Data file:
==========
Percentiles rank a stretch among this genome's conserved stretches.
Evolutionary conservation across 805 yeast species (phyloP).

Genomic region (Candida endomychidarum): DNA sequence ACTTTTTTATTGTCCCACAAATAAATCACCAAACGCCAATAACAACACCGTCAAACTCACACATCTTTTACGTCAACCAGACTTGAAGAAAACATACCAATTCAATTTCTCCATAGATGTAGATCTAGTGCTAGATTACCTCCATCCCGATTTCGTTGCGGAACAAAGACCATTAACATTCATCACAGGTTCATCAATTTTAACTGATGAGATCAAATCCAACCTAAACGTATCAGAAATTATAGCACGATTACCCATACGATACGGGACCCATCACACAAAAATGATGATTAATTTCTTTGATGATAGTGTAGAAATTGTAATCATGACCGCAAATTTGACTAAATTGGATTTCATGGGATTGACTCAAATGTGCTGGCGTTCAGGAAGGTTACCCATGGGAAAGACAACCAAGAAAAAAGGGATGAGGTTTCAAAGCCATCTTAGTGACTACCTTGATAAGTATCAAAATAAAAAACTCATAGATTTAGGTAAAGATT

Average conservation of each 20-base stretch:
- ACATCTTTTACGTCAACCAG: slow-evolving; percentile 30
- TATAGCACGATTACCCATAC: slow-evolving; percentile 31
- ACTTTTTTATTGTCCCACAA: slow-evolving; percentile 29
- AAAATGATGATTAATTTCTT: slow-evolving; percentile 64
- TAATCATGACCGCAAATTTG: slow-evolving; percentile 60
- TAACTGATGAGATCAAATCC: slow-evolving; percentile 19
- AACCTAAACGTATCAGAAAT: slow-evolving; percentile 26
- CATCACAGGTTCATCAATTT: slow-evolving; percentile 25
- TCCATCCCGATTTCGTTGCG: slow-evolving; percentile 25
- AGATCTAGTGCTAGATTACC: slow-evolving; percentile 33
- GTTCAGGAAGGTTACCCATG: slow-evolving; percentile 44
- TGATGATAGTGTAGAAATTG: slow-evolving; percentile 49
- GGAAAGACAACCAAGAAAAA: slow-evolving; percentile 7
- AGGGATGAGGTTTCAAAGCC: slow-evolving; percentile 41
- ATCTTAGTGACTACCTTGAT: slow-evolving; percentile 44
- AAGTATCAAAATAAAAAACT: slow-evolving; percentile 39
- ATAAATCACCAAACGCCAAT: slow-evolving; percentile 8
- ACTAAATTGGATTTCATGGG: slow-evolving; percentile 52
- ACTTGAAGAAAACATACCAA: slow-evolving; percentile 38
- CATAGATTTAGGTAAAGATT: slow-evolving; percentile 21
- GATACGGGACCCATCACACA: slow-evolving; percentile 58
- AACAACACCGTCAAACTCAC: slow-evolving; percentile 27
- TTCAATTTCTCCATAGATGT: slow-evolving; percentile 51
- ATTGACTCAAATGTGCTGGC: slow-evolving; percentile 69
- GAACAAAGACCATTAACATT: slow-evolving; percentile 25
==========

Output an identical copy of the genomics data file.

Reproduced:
Percentiles rank a stretch among this genome's conserved stretches.
Evolutionary conservation across 805 yeast species (phyloP).

Genomic region (Candida endomychidarum): DNA sequence ACTTTTTTATTGTCCCACAAATAAATCACCAAACGCCAATAACAACACCGTCAAACTCACACATCTTTTACGTCAACCAGACTTGAAGAAAACATACCAATTCAATTTCTCCATAGATGTAGATCTAGTGCTAGATTACCTCCATCCCGATTTCGTTGCGGAACAAAGACCATTAACATTCATCACAGGTTCATCAATTTTAACTGATGAGATCAAATCCAACCTAAACGTATCAGAAATTATAGCACGATTACCCATACGATACGGGACCCATCACACAAAAATGATGATTAATTTCTTTGATGATAGTGTAGAAATTGTAATCATGACCGCAAATTTGACTAAATTGGATTTCATGGGATTGACTCAAATGTGCTGGCGTTCAGGAAGGTTACCCATGGGAAAGACAACCAAGAAAAAAGGGATGAGGTTTCAAAGCCATCTTAGTGACTACCTTGATAAGTATCAAAATAAAAAACTCATAGATTTAGGTAAAGATT

Average conservation of each 20-base stretch:
- ACATCTTTTACGTCAACCAG: slow-evolving; percentile 30
- TATAGCACGATTACCCATAC: slow-evolving; percentile 31
- ACTTTTTTATTGTCCCACAA: slow-evolving; percentile 29
- AAAATGATGATTAATTTCTT: slow-evolving; percentile 64
- TAATCATGACCGCAAATTTG: slow-evolving; percentile 60
- TAACTGATGAGATCAAATCC: slow-evolving; percentile 19
- AACCTAAACGTATCAGAAAT: slow-evolving; percentile 26
- CATCACAGGTTCATCAATTT: slow-evolving; percentile 25
- TCCATCCCGATTTCGTTGCG: slow-evolving; percentile 25
- AGATCTAGTGCTAGATTACC: slow-evolving; percentile 33
- GTTCAGGAAGGTTACCCATG: slow-evolving; percentile 44
- TGATGATAGTGTAGAAATTG: slow-evolving; percentile 49
- GGAAAGACAACCAAGAAAAA: slow-evolving; percentile 7
- AGGGATGAGGTTTCAAAGCC: slow-evolving; percentile 41
- ATCTTAGTGACTACCTTGAT: slow-evolving; percentile 44
- AAGTATCAAAATAAAAAACT: slow-evolving; percentile 39
- ATAAATCACCAAACGCCAAT: slow-evolving; percentile 8
- ACTAAATTGGATTTCATGGG: slow-evolving; percentile 52
- ACTTGAAGAAAACATACCAA: slow-evolving; percentile 38
- CATAGATTTAGGTAAAGATT: slow-evolving; percentile 21
- GATACGGGACCCATCACACA: slow-evolving; percentile 58
- AACAACACCGTCAAACTCAC: slow-evolving; percentile 27
- TTCAATTTCTCCATAGATGT: slow-evolving; percentile 51
- ATTGACTCAAATGTGCTGGC: slow-evolving; percentile 69
- GAACAAAGACCATTAACATT: slow-evolving; percentile 25